A central model in theoretical ecology considers the competition of a range of species for a broad spectrum of resources. Recent studies have shown that essentially two different outcomes are possible. Either the species surviving competition are more or less uniformly distributed over the resource spectrum, or their distribution is “lumped” (or “clumped”), consisting of clusters of species with similar resource use that are separated by gaps in resource space. Which of these outcomes will occur crucially depends on the competition kernel, which reflects the shape of the resource utilization pattern of the competing species. Most models considered in the literature assume a Gaussian competition kernel. This is unfortunate, since predictions based on such a Gaussian assumption are not robust. In fact, Gaussian kernels are a border case scenario, and slight deviations from this function can lead to either uniform or lumped species distributions. Here, we illustrate the non-robustness of the Gaussian assumption by simulating different implementations of the standard competition model with constant carrying capacity. In this scenario, lumped species distributions can come about by secondary ecological or evolutionary mechanisms or by details of the numerical implementation of the model. We analyze the origin of this sensitivity and discuss it in the context of recent applications of the model.
Competitive exclusion Gaussian kernel Clumped distribution Niche model Lotka–Volterra
This is a preview of subscription content, log in to check access.
C.L. and E.H-G. acknowledge support from project FISICOS (FIS2007-60327) of MEC and FEDER and NEST-Complexity project PATRES (043268). K.H.A was supported by the Danish research council, grant no. 272-07-0485
Ackermann M, Doebeli M (2004) Evolution of niche width and adaptive diversification. Evolution 58(12):2599-2612PubMedGoogle Scholar
Baptestini EM, De Aguiar MAM, Bolnick DI, Araújo MS (2009) The shape of the competitition and carrying capacity kernels affects the likelihood of disruptive selection. J Theor Biol. doi:10.1016/j.tbi.2009.02.023PubMedGoogle Scholar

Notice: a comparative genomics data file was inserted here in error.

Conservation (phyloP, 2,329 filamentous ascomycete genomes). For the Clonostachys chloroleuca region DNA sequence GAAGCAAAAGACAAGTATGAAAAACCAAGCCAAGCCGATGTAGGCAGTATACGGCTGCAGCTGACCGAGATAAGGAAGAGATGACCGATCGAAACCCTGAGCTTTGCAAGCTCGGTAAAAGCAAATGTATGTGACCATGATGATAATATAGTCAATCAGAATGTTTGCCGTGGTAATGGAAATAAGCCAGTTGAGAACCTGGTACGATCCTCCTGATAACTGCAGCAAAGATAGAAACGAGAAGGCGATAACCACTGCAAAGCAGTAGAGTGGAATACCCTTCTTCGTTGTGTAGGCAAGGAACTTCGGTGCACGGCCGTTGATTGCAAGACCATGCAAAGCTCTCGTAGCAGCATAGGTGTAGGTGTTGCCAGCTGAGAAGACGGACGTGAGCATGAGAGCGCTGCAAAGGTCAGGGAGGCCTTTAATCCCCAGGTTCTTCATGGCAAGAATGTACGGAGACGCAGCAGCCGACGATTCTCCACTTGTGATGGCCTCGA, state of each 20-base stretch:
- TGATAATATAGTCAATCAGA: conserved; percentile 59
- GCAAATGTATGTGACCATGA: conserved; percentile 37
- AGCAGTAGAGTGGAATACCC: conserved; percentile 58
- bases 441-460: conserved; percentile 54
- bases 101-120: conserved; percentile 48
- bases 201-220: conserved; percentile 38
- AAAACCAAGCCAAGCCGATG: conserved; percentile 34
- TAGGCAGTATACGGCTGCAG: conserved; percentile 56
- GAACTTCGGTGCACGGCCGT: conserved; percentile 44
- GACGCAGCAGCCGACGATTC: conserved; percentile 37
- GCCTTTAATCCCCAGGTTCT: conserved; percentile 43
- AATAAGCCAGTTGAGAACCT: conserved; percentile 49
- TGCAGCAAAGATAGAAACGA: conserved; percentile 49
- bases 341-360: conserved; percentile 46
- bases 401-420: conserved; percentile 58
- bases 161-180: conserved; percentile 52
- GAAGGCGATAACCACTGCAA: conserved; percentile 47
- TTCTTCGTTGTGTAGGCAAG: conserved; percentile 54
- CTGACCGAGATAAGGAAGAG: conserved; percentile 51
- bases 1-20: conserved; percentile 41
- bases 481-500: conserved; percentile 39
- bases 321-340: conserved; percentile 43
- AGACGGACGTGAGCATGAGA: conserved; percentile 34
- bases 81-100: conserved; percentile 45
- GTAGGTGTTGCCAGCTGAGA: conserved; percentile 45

Barabás G, Meszéna G (2009) When the exception becomes the rule: the disappearance of limiting similarity in the LotkaVolterra model. J Theor Biol 258(1):89–94CrossRefPubMedGoogle Scholar
Case TJ (1981) Niche packing and coevolution in competition communities. Proc Natl Acad Sci U S A 78(8):5021–5025CrossRefPubMedGoogle Scholar
Chesson P, Kuang JJ (2008) The interaction between predation and competition. Nature (456):235–238Google Scholar
Doebeli M, Dieckmann U (2000) Evolutionary branching and sympatric speciation caused by different types of ecological interactions. Am Nat 156(4):77–101CrossRefGoogle Scholar
Doebeli M, Blok HJ, Leimar O, Dieckmann U (2007) Multimodal pattern formation in phenotype distributions of sexual populations. Proc R Soc Lond B 274(1608):347–357CrossRefGoogle Scholar
Haccou P, Iwasa Y (1995) Optimal mixed strategies in stochastic environments. Theor Popul Biol 47:212–243CrossRefGoogle Scholar
Hernández-García E, Pigolotti S, Lopez C, Andersen KH (2009) Species competition: coexistence, exclusion and clustering. Phil Trans R Soc A 367:3183–3195CrossRefPubMedGoogle Scholar
Johansson J, Ripa J (2006) Will sympatric speciation fail due to stochastic competitive exclusion? Am Nat 168(4):572–578CrossRefPubMedGoogle Scholar
Kubo T, Iwasa Y (1996) Phenological pattern of tree regeneration in a model for forest species diversity. Theor Popul Biol 49:90–117CrossRefGoogle Scholar
Lawson DJ, Jensen HJ (2007) Neutral evolution in a biological population as diffusion in phenotype space: reproduction with local mutation but without selection. Phys Rev Lett 98:098102CrossRefGoogle Scholar